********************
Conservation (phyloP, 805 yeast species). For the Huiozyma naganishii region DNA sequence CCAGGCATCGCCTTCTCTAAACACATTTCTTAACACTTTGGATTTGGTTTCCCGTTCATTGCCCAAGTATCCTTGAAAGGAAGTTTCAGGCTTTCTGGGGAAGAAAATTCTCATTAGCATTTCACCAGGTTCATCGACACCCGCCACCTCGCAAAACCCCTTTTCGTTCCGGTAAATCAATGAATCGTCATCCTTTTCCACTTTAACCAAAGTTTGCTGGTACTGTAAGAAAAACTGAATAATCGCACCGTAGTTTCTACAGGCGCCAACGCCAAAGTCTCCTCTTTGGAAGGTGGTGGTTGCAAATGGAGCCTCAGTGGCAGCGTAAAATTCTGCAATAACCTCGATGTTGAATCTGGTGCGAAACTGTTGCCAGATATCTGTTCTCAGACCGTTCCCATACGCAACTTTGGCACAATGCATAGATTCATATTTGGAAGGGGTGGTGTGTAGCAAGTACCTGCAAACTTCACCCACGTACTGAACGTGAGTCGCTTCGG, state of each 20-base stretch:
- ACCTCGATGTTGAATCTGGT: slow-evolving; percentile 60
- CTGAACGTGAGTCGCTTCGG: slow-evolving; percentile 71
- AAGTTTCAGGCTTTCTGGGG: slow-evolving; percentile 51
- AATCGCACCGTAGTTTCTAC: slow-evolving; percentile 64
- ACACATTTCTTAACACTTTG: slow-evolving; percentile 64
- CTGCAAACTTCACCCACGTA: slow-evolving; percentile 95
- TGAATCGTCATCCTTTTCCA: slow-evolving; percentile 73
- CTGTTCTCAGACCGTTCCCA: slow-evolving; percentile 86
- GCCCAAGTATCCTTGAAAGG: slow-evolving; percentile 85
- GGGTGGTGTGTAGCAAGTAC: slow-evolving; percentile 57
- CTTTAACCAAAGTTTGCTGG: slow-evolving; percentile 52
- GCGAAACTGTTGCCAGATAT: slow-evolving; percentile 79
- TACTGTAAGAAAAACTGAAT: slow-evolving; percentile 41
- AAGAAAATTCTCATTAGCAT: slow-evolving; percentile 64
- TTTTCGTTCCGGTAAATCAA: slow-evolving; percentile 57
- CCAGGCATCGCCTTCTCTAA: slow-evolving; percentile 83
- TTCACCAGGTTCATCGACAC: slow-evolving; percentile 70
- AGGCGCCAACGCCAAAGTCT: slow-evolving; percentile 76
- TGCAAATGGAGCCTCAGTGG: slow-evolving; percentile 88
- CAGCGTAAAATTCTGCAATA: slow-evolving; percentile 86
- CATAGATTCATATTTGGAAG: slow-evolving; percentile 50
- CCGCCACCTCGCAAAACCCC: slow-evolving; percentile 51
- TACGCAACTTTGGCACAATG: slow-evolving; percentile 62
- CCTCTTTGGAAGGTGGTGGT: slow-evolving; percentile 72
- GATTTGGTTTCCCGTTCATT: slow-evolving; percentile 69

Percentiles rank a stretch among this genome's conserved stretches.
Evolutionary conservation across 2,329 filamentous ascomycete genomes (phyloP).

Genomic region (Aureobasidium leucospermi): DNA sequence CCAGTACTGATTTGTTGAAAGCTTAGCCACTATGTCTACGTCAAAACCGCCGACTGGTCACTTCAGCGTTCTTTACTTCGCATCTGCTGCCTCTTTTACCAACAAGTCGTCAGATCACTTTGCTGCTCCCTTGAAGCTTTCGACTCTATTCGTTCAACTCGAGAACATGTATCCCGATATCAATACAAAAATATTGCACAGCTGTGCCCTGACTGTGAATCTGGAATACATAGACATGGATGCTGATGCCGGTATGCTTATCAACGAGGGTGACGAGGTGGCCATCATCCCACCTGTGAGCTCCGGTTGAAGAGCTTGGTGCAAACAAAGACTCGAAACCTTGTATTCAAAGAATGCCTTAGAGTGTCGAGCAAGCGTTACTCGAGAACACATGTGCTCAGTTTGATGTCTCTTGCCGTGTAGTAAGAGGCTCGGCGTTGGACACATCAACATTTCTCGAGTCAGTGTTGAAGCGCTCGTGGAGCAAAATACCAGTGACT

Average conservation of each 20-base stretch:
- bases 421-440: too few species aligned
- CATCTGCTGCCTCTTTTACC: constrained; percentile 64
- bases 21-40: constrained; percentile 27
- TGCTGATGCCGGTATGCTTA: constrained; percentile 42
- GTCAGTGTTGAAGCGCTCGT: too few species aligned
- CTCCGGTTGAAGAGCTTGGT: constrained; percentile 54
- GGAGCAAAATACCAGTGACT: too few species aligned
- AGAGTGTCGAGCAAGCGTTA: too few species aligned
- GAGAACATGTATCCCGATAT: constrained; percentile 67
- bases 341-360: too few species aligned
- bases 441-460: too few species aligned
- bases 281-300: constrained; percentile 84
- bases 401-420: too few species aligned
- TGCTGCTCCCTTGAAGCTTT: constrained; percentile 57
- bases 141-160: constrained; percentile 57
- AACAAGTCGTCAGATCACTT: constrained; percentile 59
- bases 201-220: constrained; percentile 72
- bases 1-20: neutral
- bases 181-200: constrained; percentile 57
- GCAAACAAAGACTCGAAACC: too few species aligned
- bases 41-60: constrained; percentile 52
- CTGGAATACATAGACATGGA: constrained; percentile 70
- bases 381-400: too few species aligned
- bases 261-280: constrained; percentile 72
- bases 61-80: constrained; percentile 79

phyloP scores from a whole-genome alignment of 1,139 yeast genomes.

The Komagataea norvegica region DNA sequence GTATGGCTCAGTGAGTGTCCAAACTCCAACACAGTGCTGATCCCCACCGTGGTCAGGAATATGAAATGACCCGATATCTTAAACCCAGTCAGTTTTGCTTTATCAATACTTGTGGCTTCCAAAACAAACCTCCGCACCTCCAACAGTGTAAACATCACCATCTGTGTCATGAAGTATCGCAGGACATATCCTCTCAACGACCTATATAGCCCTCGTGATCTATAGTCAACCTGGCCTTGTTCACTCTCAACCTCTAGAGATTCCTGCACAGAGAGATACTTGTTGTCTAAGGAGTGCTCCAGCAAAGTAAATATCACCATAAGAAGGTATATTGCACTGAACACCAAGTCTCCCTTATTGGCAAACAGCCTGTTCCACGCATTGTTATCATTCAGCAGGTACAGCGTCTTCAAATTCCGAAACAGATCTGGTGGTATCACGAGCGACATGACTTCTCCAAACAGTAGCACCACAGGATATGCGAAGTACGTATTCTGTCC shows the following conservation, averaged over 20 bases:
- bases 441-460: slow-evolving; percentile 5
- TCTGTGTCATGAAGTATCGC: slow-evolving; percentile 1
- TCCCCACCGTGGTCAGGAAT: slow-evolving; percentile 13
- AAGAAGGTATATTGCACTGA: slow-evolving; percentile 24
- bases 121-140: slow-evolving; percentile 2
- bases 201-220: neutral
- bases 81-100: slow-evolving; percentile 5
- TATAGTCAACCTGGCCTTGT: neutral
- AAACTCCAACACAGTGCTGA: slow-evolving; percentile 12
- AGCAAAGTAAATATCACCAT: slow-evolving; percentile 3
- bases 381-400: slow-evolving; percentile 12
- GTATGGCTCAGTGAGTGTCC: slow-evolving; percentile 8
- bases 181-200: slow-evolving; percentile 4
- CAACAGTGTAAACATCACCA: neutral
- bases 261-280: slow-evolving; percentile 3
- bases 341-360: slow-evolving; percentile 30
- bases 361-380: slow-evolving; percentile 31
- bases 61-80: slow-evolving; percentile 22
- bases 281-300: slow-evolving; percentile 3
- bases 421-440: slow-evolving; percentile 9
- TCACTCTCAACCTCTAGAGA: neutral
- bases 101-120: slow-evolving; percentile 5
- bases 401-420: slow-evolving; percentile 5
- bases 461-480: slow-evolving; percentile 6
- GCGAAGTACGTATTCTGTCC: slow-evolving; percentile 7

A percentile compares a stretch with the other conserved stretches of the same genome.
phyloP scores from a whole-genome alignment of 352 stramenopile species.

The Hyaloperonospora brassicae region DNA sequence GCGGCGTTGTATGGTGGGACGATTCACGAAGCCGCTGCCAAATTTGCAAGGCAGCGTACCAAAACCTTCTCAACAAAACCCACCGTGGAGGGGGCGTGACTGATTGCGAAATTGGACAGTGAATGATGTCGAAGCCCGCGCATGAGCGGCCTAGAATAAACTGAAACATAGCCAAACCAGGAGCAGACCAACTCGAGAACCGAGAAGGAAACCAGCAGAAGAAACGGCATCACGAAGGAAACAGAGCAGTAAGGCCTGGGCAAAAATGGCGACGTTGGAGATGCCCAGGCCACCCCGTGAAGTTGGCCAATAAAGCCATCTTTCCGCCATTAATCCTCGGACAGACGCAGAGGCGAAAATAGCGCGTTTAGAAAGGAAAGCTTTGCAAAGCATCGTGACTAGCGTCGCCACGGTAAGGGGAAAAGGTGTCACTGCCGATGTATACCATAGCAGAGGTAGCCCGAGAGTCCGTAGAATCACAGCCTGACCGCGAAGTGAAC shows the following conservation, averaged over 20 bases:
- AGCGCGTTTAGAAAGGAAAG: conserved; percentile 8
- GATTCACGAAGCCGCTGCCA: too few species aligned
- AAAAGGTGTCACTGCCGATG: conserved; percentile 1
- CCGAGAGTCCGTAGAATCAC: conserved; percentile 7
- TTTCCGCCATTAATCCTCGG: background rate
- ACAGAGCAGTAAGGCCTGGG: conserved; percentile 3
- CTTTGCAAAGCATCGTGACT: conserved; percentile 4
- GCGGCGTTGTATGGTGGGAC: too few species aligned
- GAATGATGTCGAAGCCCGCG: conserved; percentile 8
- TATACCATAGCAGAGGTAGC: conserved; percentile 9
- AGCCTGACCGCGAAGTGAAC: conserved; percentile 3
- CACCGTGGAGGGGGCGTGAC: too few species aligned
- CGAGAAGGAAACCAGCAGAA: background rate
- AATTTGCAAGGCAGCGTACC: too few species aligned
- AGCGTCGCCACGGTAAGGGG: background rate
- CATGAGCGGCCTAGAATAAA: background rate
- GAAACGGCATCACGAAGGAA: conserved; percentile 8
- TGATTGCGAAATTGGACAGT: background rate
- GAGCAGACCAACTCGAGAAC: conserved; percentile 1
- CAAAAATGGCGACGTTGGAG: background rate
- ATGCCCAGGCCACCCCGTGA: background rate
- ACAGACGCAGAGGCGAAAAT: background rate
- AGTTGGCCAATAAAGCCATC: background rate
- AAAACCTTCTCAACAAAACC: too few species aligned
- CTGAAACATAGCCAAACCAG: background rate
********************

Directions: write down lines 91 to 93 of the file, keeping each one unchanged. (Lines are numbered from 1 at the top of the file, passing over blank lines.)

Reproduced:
- ACAGAGCAGTAAGGCCTGGG: conserved; percentile 3
- CTTTGCAAAGCATCGTGACT: conserved; percentile 4
- GCGGCGTTGTATGGTGGGAC: too few species aligned